Sunday, August 07, 2022

School board approves $24 million budget

Whitefish Pilot | August 18, 2021 1:00 AM

The Whitefish School Board last week unanimously approved the school district budget for the 2021-22 school year.

District Business Director Lucie Shea told the board in the meeting that a couple errors from the preliminary draft budget were corrected as well as some additional dollars allocated to the debt service fund. These changes increased the total district budget to $24.1 million in the final document; the preliminary budget had predicted the total at $23.9 million.

No changes were made to the general fund budget, which is $15.175 million between the elementary and high school districts.

Looking at the total budget funds, the district will see a dip in funds of around $400,000 from last year to the upcoming school year.

“The big picture, $24.1 million for all those budgeted funds is about $400,000 less than budgeted last year,” Shea told the board. “We had about $24.5 million all together (last year), and you know why that is, it’s the TIF money that’s not coming this year.”

The main difference between last year’s financial numbers and the budget for the upcoming school year is the lack of additional funds from the city’s tax increment financing, Shea noted. The TIF funds, which had provided the school district with a total of $12.5 million since the beginning of the TIF district in 1987 until it ended last year, mainly went to the maintenance and improvement of school district facilities.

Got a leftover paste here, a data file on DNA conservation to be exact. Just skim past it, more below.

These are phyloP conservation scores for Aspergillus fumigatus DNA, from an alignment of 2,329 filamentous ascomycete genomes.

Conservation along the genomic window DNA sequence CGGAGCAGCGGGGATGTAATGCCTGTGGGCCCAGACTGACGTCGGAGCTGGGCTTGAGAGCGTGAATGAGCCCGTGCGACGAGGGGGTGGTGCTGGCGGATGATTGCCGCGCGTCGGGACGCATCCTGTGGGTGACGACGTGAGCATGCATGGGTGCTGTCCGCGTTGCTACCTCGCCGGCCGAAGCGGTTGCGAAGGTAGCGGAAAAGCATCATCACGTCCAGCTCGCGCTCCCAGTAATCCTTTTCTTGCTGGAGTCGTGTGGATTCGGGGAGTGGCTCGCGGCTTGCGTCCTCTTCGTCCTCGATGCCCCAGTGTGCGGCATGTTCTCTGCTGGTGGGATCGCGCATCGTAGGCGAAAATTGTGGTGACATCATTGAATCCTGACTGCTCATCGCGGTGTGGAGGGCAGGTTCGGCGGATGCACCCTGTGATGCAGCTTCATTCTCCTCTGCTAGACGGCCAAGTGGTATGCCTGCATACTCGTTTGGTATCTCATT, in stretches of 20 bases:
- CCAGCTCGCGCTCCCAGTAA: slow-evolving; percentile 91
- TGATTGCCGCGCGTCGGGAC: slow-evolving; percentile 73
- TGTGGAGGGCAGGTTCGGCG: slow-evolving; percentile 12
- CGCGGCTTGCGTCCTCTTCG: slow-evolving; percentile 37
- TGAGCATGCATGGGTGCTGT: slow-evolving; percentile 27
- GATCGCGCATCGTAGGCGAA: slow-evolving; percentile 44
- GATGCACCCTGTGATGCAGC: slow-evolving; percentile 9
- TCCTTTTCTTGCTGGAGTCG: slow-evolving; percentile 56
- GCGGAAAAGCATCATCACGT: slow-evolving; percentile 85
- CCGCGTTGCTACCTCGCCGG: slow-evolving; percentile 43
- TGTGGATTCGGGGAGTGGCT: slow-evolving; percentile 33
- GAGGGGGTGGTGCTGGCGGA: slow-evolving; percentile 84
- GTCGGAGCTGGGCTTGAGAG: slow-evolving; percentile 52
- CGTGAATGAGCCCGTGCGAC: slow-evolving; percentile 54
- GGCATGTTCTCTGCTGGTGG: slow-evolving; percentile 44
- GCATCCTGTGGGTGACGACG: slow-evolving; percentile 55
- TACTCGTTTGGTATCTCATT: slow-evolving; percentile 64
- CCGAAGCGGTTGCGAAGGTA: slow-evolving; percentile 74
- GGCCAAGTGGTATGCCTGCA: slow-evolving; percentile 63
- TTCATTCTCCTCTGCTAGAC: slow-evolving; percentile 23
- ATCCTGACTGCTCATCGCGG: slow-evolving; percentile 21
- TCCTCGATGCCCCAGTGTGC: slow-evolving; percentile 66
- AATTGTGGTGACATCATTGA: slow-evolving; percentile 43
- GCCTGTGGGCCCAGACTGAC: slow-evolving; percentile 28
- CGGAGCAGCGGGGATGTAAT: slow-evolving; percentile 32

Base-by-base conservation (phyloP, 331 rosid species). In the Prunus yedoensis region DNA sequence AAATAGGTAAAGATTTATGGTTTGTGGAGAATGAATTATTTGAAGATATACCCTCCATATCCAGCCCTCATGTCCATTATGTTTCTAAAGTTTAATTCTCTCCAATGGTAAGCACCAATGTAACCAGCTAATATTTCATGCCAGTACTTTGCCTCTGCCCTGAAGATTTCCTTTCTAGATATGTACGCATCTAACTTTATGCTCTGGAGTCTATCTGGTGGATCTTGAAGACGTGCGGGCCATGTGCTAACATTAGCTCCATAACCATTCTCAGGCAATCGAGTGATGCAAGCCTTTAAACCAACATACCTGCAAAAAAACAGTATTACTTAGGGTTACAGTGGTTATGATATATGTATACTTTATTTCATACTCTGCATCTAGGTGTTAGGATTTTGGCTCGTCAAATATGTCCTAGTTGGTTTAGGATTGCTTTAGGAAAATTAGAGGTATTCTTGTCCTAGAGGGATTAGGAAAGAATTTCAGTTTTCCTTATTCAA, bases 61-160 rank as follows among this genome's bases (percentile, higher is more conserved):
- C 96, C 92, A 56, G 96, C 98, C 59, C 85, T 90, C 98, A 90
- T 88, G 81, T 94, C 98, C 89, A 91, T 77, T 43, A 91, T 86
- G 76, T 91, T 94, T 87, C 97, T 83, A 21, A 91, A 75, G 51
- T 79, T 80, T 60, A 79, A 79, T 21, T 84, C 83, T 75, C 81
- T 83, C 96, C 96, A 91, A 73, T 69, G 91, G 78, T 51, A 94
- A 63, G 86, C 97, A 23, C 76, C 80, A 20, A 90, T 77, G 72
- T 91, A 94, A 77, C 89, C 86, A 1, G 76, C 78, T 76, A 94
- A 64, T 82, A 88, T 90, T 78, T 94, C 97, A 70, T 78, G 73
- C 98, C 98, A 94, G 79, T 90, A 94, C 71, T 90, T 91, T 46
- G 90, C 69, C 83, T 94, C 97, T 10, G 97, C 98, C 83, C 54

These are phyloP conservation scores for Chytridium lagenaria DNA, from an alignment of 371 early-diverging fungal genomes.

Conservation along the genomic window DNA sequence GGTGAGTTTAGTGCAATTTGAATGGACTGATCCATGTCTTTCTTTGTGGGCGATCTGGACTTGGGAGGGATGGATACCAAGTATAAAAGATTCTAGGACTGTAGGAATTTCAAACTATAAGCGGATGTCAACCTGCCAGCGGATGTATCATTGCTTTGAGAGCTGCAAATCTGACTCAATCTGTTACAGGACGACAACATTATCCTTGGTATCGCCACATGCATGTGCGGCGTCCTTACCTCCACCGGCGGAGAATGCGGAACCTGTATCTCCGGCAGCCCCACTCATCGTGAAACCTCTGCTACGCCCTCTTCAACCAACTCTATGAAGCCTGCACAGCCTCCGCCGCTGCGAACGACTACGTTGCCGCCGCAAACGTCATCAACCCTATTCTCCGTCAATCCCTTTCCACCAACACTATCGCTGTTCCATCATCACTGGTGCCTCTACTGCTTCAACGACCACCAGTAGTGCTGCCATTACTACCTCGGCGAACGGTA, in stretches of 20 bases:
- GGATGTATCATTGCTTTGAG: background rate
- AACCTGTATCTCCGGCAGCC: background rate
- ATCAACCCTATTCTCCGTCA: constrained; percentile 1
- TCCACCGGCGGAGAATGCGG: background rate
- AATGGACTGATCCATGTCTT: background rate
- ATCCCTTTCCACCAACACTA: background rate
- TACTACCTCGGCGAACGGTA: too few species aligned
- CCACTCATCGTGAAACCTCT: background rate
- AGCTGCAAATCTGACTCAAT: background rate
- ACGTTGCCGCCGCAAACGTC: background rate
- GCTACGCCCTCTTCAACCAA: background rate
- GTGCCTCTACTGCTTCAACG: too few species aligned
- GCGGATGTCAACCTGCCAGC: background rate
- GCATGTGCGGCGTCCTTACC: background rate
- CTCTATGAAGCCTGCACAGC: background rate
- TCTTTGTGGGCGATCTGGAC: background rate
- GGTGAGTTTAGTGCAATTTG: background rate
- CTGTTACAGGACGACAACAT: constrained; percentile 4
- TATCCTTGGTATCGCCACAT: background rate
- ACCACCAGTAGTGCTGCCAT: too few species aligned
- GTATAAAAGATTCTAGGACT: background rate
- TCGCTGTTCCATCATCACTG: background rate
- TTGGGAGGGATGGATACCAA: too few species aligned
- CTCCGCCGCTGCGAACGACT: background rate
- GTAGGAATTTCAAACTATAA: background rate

TIF funds received by the district had totaled up to $1 million per year on some occasions; in 2020 the district received around $570,000 from the city’s tax increment financing district.

The main difference between the preliminary and final budgets was an increase in the debt service fund, which consists of the money used to pay for the district’s bond debt and special improvement district payments. With elementary and high school districts combined, the increase from the draft budget to the final in this fund was $150,000. That money is budgeted to pay off more bond interest.

Shea said a correction was also made in the elementary tuition budget line that was listed on the budget overview page. On the preliminary budget, the line item was $63,000 less than it should have been which also contributed to the increased amount in the total budget.

The district did receive some inflationary increases from the state and will have other grants and funds that will help make up the slight dip in funds from the 2020-21 school year.

The district also decided to not run a voter-approved levy on the school election ballot this spring, but did add a permissive levy for the building reserve fund which had minimal impact on taxpayers. The board in March approved a $3,800 increase in the elementary district and a $5,400 increase in the high school district.

The levy for the building reserve fund is expected to help replace some of the funding previously received from the city’s TIF fund, the district notes.

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